Thursday, April 05, 2007

25% of Depression is Misdiagnosed

Research suggests that 25% of people diagnosed as clinically depressed might not be. These people, researchers at Columbia University Clinical Psychiatry say, are simply sad or grief stricken. Researchers poured over thousands of depression checklists and found that one in four respondents who would have been labeled depressed were actually dealing with a loss that would make anyone sad.

The standard American Psychiatric Association checklist of depression symptoms does not consider hardships in life like death, divorce, loss of a job, relocation when evaluating a patient for depression. It is normal to experience sadness and grief over such losses.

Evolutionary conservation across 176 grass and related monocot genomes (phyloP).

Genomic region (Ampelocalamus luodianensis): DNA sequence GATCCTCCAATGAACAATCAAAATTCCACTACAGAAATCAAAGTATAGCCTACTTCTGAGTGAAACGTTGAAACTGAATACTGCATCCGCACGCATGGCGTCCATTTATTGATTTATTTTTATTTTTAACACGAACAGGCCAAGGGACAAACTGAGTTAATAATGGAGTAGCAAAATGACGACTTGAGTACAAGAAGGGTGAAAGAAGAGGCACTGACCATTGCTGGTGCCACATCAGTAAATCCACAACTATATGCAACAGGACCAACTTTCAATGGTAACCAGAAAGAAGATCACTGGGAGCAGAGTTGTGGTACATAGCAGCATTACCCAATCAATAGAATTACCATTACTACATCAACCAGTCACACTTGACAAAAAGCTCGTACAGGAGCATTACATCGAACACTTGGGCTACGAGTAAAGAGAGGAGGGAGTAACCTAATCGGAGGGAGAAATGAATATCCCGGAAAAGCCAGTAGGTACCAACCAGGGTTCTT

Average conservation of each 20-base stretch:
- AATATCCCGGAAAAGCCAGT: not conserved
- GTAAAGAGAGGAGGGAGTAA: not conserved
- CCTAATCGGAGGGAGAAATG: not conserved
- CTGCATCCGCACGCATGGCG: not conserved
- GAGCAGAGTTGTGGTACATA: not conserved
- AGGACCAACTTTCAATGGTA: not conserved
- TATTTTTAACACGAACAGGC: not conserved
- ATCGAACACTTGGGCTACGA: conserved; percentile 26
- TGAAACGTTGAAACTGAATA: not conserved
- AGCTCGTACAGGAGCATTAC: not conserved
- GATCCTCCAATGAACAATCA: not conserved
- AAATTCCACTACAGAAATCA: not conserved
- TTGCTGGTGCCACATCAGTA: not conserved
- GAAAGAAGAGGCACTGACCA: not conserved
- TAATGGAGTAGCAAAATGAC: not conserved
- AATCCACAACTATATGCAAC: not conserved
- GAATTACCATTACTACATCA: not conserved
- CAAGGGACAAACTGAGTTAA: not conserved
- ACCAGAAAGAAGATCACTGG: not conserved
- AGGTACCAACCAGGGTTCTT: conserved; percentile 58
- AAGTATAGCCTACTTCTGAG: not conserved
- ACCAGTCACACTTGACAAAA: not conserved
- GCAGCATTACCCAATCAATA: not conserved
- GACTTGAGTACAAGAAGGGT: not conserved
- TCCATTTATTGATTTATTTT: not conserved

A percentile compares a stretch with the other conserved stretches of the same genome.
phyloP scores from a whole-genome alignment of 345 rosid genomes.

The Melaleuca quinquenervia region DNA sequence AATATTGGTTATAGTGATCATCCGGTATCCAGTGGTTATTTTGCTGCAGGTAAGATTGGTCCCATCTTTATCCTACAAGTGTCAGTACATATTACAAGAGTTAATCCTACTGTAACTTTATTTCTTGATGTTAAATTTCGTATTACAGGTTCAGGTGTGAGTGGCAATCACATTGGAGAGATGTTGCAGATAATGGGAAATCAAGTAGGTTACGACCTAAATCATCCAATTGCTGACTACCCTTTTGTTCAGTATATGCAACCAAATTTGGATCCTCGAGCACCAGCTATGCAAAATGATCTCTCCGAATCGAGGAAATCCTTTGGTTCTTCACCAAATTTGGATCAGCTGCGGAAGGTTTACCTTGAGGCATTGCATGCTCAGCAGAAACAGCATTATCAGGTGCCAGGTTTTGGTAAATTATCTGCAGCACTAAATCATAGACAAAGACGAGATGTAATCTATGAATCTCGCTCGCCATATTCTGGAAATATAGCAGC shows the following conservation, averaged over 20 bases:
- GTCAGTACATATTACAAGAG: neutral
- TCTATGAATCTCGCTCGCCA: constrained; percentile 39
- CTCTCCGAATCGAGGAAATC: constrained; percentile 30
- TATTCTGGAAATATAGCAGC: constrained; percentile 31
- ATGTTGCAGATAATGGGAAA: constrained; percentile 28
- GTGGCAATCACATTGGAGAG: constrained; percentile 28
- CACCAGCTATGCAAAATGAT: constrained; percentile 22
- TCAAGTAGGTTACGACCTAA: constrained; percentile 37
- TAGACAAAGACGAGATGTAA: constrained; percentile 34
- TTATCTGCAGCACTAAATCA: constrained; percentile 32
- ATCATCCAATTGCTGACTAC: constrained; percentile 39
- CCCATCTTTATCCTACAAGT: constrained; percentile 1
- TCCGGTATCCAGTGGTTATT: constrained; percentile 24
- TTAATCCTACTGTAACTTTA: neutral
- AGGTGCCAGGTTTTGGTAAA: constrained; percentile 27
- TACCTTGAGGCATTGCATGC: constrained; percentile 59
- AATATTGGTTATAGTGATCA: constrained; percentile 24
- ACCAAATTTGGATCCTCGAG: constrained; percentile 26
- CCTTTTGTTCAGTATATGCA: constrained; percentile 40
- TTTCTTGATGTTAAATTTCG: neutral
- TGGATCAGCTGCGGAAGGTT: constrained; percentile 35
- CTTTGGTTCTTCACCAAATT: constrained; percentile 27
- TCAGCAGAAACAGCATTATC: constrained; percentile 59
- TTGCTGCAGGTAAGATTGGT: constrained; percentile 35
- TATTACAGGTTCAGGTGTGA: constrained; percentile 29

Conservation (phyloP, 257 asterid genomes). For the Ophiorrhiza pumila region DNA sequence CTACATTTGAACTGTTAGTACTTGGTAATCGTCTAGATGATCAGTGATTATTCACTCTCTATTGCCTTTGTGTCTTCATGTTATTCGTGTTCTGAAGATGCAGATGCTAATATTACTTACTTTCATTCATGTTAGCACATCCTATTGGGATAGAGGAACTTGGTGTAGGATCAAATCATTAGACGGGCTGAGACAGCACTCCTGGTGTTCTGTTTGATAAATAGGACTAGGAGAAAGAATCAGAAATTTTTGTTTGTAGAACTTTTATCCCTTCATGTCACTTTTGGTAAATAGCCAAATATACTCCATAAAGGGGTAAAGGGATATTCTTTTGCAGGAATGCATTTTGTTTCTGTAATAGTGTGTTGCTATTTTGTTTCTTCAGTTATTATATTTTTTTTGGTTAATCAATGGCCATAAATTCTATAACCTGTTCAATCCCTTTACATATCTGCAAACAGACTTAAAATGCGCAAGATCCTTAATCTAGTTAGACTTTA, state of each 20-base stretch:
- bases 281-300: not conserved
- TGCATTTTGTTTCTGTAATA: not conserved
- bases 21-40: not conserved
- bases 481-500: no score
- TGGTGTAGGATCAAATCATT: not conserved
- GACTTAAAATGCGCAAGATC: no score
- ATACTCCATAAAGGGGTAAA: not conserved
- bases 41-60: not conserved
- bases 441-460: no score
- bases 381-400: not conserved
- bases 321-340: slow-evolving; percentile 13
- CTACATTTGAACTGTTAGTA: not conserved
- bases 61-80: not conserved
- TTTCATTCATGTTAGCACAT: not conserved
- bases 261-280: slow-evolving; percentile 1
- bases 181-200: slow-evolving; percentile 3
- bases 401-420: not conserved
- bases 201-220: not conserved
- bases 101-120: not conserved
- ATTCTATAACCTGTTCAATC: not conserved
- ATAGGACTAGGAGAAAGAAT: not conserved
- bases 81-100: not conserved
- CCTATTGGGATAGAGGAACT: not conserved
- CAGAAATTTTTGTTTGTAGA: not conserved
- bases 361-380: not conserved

On the "industry standard" depression screening checklist, questions like these are asked;
- Are you experiencing persistent sad, anxiousness or an "empty" mood?
- Do you have a loss of interest or pleasure in hobbies and activities that were once enjoyed, including sex?
- Do you have decreased energy or fatigue?Do you experience Insomnia, early-morning awakening, or oversleeping?
- Do you have appetite and/or weight loss, or overeating and weight gain?
- Do you have difficulty concentrating, remembering or making decisions?
- Are you restless or irritable?

Researchers believe the simple checklist needs to be fixed to better define whether the symptoms are the result of temporary sadness or clinical depression. A depression diagnosis is too important to get wrong - especially given the side effects to antidepressants typically prescribed for depressed patients.

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